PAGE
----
The players, of course, must shoulder blame too – very few of them appear to be earning their wages at present and they all look to Gerrard as if he’s Superman, or that chap from X-Men 3 who can multiply himself endless times and be in many places at once. It was obvious to pretty much the whole footballing world that Sunday’s performance in the Mersey derby was one of the worst of recent months. where was the fire in the belly, the ‘got to beat the local rivals’ urgency? But this lack of passion extended to Roy Hodgson, in my opinion, who not only failed to acknowledge how badly Liverpool had performed but also displayed a telling lack of hurt about a roll-over-and-die performance against the noisy neighbours. I can’t imagine him giving anyone the hair-dryer treatment a la Ferguson yet cannot help but feel this is exactly what some of them need at the moment. How else will Poulson, Jovanovic, Lucas, and even the so-far underwhelming Joe Cole appreciate just how much it ought to mean to pull on the red shirt?
Personally I think Roy has until January to turn things around. If we’re still flrting with relegation come the next transfer window I fully expect NESV to want to bring in a new man to spend whatever they calculate they can invest into new players. The Frank Rikaard rumours are as pie in the sky as the Mourinho ones were over the summer. I’m still hankering after a Martin O’Neill or Alex McLeish figure, one who clearly feels every dropped point is a personal affront.
Wow, sorry, that turned into a massive rant.
That’s alright – get it out your system!
I agree about the Frank Rikaard rumours, and why employ someone who has just failed elsewhere? Much better to bring in someone who has been consistently successful, and has a comprehensive understanding of Premiership football.
I’m getting increasingly worried about the attitude of many of the players. I’ve always felt a little uneasy about the influence the senior players have had – they seem to have influenced Houllier’s and Benitez’s departures, and now the rumours are they are unhappy with Hodgson. I have to say that it shows. It doesn’t create an atmosphere for success if the lunatics are running the asylum.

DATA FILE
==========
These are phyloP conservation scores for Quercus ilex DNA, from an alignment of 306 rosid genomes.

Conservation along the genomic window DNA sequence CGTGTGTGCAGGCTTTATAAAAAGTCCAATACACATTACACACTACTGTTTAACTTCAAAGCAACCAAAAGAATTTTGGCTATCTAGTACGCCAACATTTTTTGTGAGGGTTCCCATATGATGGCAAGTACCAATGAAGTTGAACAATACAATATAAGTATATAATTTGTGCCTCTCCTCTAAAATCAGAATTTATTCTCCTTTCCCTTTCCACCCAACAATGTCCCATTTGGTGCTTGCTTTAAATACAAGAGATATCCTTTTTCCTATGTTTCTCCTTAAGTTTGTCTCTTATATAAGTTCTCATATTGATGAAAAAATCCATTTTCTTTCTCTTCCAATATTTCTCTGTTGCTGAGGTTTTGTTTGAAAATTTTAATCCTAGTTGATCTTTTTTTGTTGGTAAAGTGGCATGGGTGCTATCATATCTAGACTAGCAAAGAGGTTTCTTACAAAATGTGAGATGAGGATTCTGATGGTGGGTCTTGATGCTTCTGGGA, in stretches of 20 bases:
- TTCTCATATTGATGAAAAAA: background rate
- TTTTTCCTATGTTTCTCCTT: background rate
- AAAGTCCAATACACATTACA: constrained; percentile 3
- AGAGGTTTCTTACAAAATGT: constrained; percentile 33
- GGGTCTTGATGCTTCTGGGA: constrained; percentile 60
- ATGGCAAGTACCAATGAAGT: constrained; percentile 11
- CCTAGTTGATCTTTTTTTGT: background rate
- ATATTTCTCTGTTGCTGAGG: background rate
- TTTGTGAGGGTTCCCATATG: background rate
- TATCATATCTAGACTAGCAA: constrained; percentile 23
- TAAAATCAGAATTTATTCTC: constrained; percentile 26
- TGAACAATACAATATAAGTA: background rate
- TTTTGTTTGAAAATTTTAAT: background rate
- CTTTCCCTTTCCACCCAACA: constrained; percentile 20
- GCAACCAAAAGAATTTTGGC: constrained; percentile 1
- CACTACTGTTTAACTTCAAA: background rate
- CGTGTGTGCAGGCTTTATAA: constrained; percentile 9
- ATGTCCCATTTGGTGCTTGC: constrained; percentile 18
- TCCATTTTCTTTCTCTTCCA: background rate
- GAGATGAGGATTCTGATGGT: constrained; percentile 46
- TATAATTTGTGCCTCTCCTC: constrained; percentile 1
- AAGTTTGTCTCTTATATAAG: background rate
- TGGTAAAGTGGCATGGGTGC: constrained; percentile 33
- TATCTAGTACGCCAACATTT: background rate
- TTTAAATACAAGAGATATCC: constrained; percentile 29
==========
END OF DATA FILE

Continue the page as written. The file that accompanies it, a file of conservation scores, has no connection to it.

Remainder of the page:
Without wishing to fall upon “too good to go down” clichéd avenues, I anticipate Liverpool being far further up the table by the new year. There aren’t that many points in it right now, and a few good results should make things look much healthier.
Yet, I think it is unfounded arrogance to expect Liverpool to always win, and always be in with a shout of the title. Some fans need to be more realistic. Even fourth was going to be a struggle this year. Even the weakest sides are competitive. This side will always drop points.
And, the squad inherited from Rafa, and hamstrung by a lack of transfer funds, isn’t good enough, with or without Hodgson.
Too good to go down has become a terrifying phrase in recent years. It’s not a sentence fans of West Ham will ever like hearing, nor Newcastle devotees. And hearing this week that Wenger has said it about Liverpool has me puzzled – is he genuinely offering a footballing opinion or playing the sort of mind games we more regularly associate with Fergie?
I agree that player power is a terrible development in club and international football – witness what’s happening over at Manchester United: one overweight, adulterous Evertonian wants to leave and it’s automatically made the world’s media question Ferguson, the most successful manager of all time. It’s seems clear to me that Rooney might well want to escape to another country because of the publicity surrounding his failings as a husband yet fear he’s actually also stupid enough to take the money and be damned if City or Chelsea offer him a contract.
As for expecting Liverpool to win all the time, twenty years of hurt (well, of no league title) have made me grudgingly accept that we’re no longer a football superpower. But for all of Manchster United’s 27 (count them united fans, count them) years without a title they also went into every season with huge expectations. Simply put, United, Arsenal and Liverpool are the biggest clubs in terms of history and in terms of global branding so even though the expectation that the current crop of players at Anfield can perform miracles and win the Premier League is unrealistic, the undertow of historic precedent is indelibly imprinted upon the club and the fans. Right now I’ll settle for some more convincing performances on the pitch and the restoration of some dignity after three and a half years of our owners degrading our very name.